Al asks…I’ve always read that once you have gone for some type of permanent straightening (like Brazilian or keratin one…) you should not use either salt (Sodium Chloride) or sulfates. If I’m right those process change covalent bridges in the hair so, how do sulfates or salt affect then? I’m also curious if per example sulfates (or salt?) would affect when you’ve done some type of non-permanente straightening, since their lasting power seems to be related to washing frequency. The commercial explanations are that both “wear off” the keratin used to “stuff” the hair – but since is not the keratin the one giving the effect…(or is it?) Also I would like to know how semi-permanent treatments involving some type of chemistry -not only heat- come off, if the products used affect most likely free cysteine and create some type of weak bonds, those “wear off”?
The Beauty Brains respond:
Great questions, Al!
How do chemical hair straighteners work?
As we’ve previously discussed these straighteners work by reacting with the protein bonds in hair that give it structure. As you suggested they do NOT work by stuffing the hair full of keratin.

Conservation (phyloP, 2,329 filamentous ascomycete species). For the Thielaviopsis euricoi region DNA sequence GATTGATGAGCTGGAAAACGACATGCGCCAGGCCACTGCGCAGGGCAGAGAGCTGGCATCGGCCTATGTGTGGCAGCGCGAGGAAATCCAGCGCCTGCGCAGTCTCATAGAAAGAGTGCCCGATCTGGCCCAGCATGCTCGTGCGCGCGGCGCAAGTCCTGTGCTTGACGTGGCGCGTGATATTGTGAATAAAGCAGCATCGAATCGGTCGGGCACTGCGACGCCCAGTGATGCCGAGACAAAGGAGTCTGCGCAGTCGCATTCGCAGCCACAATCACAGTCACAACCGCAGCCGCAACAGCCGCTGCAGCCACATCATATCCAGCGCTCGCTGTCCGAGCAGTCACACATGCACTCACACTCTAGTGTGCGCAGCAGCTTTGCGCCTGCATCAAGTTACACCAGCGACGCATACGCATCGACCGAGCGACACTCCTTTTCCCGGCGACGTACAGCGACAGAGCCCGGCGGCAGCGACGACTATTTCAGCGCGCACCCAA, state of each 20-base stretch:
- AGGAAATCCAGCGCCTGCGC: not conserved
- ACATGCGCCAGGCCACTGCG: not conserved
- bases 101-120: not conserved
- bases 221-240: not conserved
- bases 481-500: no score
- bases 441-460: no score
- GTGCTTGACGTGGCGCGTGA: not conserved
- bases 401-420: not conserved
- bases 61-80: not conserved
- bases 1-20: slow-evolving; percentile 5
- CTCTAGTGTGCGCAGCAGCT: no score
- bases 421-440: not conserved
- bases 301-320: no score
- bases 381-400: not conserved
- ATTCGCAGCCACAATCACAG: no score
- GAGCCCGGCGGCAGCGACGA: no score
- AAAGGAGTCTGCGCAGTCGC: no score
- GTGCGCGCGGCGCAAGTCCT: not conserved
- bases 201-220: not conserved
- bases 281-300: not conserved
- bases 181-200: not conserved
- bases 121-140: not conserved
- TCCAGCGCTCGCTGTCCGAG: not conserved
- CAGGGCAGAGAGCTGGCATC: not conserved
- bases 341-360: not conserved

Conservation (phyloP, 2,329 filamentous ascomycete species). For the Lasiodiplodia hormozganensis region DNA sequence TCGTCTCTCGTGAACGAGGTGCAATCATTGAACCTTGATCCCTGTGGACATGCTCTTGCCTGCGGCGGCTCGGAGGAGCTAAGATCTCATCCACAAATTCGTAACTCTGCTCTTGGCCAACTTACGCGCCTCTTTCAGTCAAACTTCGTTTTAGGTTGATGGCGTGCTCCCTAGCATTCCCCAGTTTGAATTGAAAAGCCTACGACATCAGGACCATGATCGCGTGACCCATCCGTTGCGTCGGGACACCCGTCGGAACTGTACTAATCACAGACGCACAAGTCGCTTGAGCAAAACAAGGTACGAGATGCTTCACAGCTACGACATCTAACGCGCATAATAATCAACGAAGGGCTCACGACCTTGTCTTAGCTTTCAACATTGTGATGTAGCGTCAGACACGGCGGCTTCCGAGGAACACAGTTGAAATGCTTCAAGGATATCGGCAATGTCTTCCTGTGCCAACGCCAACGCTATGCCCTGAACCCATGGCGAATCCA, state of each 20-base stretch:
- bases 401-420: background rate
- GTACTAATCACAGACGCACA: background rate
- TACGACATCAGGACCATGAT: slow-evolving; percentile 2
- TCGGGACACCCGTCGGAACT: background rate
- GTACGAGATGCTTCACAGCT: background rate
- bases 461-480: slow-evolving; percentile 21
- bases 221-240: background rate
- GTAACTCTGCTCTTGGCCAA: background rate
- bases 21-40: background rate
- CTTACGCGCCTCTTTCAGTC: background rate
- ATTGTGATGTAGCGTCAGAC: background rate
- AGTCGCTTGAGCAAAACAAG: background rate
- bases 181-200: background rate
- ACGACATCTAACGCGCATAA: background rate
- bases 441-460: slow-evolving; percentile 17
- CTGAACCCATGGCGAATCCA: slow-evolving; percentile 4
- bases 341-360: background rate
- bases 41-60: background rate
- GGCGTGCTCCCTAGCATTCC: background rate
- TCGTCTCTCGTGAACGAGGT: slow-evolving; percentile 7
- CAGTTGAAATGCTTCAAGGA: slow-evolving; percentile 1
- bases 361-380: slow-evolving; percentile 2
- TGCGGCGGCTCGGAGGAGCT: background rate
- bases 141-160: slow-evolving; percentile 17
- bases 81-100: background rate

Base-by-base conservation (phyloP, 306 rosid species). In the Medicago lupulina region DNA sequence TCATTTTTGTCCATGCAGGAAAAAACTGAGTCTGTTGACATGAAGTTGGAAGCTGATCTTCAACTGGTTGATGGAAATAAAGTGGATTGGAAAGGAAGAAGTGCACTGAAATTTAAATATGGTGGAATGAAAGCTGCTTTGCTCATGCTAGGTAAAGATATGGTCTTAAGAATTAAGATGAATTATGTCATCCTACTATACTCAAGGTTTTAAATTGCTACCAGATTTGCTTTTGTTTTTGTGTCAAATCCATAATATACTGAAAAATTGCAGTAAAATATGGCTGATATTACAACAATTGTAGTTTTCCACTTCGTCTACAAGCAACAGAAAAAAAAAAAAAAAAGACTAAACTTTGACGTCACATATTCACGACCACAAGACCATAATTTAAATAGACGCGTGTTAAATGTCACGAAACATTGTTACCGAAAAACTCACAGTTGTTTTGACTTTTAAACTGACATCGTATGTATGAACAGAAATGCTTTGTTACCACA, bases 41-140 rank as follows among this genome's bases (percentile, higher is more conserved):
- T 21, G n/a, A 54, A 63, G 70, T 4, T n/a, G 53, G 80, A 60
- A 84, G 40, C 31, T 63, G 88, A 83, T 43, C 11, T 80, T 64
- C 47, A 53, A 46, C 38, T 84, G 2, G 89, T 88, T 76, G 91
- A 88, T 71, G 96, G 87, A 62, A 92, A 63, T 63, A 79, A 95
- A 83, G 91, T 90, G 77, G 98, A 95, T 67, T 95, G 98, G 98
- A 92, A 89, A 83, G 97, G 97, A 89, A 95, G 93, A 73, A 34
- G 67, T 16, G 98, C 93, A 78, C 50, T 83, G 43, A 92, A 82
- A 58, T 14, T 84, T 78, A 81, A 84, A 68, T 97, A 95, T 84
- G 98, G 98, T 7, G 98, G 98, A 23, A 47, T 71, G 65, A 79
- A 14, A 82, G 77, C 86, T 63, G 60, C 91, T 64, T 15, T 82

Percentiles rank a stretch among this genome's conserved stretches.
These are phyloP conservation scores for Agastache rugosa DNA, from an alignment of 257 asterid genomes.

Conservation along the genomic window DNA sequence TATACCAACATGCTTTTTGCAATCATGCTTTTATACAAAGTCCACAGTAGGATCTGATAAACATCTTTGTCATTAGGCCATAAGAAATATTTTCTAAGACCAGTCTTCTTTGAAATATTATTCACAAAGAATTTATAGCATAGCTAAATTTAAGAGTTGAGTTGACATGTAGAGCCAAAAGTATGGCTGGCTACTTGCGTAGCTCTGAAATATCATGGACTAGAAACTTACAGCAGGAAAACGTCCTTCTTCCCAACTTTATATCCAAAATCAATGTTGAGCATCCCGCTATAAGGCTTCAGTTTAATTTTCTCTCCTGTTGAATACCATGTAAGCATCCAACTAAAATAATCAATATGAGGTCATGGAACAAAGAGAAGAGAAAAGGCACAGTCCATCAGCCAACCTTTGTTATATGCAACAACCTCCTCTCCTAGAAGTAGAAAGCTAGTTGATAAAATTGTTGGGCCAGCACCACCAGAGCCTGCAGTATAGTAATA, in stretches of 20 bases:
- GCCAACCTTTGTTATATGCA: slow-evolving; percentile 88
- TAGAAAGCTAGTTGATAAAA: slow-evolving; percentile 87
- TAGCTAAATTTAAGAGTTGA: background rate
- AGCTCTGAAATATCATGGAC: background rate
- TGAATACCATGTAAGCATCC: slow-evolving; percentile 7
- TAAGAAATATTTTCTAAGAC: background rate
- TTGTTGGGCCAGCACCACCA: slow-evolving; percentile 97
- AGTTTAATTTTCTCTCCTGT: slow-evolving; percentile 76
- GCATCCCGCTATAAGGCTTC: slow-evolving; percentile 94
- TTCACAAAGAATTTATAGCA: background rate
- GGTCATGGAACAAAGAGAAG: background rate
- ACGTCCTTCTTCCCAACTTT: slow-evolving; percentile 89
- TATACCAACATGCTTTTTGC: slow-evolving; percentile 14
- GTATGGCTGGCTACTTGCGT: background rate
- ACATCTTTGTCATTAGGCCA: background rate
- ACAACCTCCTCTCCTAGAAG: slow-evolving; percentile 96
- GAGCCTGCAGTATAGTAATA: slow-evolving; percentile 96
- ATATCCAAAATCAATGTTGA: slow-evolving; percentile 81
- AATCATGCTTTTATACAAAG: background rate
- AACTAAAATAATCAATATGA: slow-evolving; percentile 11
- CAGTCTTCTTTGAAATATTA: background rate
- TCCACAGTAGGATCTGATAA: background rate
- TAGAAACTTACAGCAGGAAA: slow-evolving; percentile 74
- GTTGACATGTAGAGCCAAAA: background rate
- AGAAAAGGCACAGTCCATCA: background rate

If you think of the structure of hair as a ladder these protein bonds are like the rungs that cross link the two sides of the ladder. When all the rungs are in place the ladder holds its shape tightly and when the rungs are broken the ladder becomes wobbly and changes shape. Hair is kind of the same way. If you break and reform these protein bonds you can make hair curly or straight.
How do these treatments wear off?
The new bonds formed by these treatments are not as strong or as numerous as hair’s natural bonds so it’s normal that the hair will revert to its normal shape over time. (And of course any new hair growth will be curly.)
How much reversion you see depends on which straightening technology you use:
- Relaxing is the most powerful and the most damaging but it’s the longest lasting.
- Formaldehyde straightening is also very effective and long lasting but exposure to high levels of formaldehyde is dangerous.
- Cysteine based products (like Garnier’s straightening kit) are safer to use and milder on your hair but the bonds they form are not as strong or long lasting.
Do you need a special shampoo?
The idea that you need to use a special shampoo after a hair straightening process is more marketing hype than anything else. There’s no evidence that suggests the type of surfactant impacts how the disulfide bonds oxidize. It’s more likely that the company is trying to sell you a more expensive sulfate free shampoo. Ditto for salt – not only does it not affect the bonds but it’s likely to be present in the formula even if it doesn’t appear on the ingredient list. That’s because salt (we’re talking about sodium chloride here) is a common by-product in the manufacture of many surfactants.
However it IS true that you should wait a day or two before shampooing your hair after a thio or cysteine based straightening treatment because it takes a that long for the oxygen in the air to oxidize the protein bonds.